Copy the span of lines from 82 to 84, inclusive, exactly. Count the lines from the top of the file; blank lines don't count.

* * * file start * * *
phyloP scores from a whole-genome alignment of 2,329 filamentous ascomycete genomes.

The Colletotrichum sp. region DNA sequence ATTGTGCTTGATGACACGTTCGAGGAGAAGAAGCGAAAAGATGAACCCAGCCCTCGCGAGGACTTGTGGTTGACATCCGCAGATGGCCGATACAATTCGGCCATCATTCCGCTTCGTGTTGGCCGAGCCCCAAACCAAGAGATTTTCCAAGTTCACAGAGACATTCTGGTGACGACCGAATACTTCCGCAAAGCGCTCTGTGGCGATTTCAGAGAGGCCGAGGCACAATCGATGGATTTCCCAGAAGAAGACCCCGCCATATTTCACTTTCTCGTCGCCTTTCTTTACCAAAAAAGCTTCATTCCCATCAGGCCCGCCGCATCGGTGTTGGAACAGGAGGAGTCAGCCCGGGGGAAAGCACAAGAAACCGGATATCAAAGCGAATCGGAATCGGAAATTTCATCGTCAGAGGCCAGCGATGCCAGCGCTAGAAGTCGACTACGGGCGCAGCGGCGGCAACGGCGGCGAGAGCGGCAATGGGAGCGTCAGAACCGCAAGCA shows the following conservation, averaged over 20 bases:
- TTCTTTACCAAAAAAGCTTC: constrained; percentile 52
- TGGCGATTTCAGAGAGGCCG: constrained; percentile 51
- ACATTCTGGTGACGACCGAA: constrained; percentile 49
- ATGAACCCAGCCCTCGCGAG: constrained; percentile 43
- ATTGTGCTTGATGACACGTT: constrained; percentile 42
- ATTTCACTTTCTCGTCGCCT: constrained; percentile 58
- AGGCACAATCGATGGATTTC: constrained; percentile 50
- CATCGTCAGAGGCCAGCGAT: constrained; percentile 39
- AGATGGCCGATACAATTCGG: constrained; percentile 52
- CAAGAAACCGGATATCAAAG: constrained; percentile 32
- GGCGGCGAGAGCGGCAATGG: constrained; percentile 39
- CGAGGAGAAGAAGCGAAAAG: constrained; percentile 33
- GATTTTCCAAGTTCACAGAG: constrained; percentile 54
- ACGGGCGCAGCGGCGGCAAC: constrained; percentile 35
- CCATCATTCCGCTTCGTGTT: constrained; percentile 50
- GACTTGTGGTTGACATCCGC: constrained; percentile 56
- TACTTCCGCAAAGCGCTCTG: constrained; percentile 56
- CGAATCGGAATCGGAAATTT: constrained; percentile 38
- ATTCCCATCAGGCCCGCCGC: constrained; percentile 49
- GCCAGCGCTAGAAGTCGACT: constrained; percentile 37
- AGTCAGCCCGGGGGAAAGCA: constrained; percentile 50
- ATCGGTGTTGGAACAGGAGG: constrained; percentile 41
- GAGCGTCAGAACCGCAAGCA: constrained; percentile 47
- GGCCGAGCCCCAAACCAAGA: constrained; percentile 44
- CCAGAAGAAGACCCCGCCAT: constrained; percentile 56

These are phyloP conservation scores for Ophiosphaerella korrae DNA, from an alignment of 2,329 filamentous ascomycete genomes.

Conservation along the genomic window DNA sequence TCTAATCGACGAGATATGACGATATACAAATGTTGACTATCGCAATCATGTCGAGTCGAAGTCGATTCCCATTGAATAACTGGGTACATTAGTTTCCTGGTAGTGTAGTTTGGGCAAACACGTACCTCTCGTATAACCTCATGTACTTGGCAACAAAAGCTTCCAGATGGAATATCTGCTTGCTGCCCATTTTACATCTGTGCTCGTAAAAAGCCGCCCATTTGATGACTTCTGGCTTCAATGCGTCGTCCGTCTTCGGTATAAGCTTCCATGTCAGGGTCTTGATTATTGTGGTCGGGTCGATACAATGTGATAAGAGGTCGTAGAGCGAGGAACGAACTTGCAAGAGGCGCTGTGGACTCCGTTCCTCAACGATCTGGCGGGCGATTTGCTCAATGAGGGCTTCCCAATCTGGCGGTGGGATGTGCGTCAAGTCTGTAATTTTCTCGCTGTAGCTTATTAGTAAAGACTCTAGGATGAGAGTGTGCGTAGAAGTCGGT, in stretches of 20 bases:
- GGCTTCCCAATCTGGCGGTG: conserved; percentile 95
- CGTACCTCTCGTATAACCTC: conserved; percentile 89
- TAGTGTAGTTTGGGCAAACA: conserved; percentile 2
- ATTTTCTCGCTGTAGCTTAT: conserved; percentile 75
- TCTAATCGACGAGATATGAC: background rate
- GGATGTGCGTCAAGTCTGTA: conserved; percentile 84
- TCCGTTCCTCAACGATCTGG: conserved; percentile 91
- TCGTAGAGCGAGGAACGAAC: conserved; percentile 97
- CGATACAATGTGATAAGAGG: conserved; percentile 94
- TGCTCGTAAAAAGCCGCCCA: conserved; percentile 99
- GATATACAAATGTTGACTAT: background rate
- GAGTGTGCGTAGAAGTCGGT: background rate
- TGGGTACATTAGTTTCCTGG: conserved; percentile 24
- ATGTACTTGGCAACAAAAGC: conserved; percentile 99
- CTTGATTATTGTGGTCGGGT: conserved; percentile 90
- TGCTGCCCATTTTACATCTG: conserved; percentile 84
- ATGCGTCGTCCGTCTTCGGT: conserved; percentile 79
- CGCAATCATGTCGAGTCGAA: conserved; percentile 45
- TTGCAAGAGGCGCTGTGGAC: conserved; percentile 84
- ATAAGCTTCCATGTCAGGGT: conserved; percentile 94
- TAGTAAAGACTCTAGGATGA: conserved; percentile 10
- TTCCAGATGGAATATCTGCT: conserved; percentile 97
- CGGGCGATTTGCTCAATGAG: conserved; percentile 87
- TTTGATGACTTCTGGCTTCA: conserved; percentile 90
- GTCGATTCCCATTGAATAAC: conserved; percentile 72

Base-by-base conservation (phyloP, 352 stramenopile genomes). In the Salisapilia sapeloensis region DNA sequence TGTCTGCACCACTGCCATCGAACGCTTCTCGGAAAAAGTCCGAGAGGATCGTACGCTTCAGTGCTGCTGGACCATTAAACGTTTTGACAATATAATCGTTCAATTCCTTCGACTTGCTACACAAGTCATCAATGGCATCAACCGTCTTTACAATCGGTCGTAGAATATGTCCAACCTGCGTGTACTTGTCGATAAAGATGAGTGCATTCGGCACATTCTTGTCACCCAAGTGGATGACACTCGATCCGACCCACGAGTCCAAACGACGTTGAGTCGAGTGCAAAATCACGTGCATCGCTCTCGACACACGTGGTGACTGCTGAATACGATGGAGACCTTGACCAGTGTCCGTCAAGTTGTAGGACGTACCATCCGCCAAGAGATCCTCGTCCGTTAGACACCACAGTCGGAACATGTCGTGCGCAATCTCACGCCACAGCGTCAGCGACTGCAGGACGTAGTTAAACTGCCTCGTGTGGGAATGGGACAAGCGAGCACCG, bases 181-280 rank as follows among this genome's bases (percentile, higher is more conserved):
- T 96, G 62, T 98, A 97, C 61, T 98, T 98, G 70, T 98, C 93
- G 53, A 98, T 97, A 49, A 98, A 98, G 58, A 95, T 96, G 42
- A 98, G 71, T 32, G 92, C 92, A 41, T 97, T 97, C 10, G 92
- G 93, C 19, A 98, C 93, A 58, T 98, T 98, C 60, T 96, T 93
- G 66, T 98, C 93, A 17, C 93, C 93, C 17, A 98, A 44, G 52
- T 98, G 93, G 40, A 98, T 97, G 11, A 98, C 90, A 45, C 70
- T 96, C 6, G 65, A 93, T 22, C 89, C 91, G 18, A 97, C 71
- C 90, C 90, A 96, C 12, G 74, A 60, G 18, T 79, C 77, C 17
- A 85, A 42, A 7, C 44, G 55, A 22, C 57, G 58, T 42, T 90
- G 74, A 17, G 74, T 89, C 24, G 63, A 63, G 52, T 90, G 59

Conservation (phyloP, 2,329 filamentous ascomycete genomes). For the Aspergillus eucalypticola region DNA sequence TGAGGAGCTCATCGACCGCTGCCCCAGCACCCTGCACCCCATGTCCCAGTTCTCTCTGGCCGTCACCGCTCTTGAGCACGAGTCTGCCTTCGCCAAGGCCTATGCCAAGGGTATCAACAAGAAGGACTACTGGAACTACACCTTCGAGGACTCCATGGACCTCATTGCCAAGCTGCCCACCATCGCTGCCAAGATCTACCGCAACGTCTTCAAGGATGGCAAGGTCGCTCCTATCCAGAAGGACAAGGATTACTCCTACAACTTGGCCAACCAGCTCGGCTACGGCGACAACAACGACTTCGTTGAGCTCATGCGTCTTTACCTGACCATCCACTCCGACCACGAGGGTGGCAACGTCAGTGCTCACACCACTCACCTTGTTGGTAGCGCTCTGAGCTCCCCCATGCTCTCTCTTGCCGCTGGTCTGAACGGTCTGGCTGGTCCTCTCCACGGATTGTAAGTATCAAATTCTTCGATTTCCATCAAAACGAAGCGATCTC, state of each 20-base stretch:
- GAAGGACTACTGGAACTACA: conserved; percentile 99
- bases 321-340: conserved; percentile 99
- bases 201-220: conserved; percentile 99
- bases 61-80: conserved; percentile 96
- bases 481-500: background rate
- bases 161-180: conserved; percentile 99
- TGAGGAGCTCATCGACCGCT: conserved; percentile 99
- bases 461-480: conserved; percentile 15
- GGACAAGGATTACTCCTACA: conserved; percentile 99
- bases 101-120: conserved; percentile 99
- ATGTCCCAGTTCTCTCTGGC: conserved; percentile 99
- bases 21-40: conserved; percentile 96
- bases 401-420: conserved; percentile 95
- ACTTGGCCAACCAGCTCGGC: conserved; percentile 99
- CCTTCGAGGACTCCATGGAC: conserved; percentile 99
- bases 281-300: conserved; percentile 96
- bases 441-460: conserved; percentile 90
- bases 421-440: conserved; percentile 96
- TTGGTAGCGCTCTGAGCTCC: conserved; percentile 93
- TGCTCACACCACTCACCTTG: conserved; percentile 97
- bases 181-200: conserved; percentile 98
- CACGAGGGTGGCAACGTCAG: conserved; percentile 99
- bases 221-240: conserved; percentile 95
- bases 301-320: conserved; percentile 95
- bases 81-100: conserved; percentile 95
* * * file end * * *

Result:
- bases 281-300: conserved; percentile 96
- bases 441-460: conserved; percentile 90
- bases 421-440: conserved; percentile 96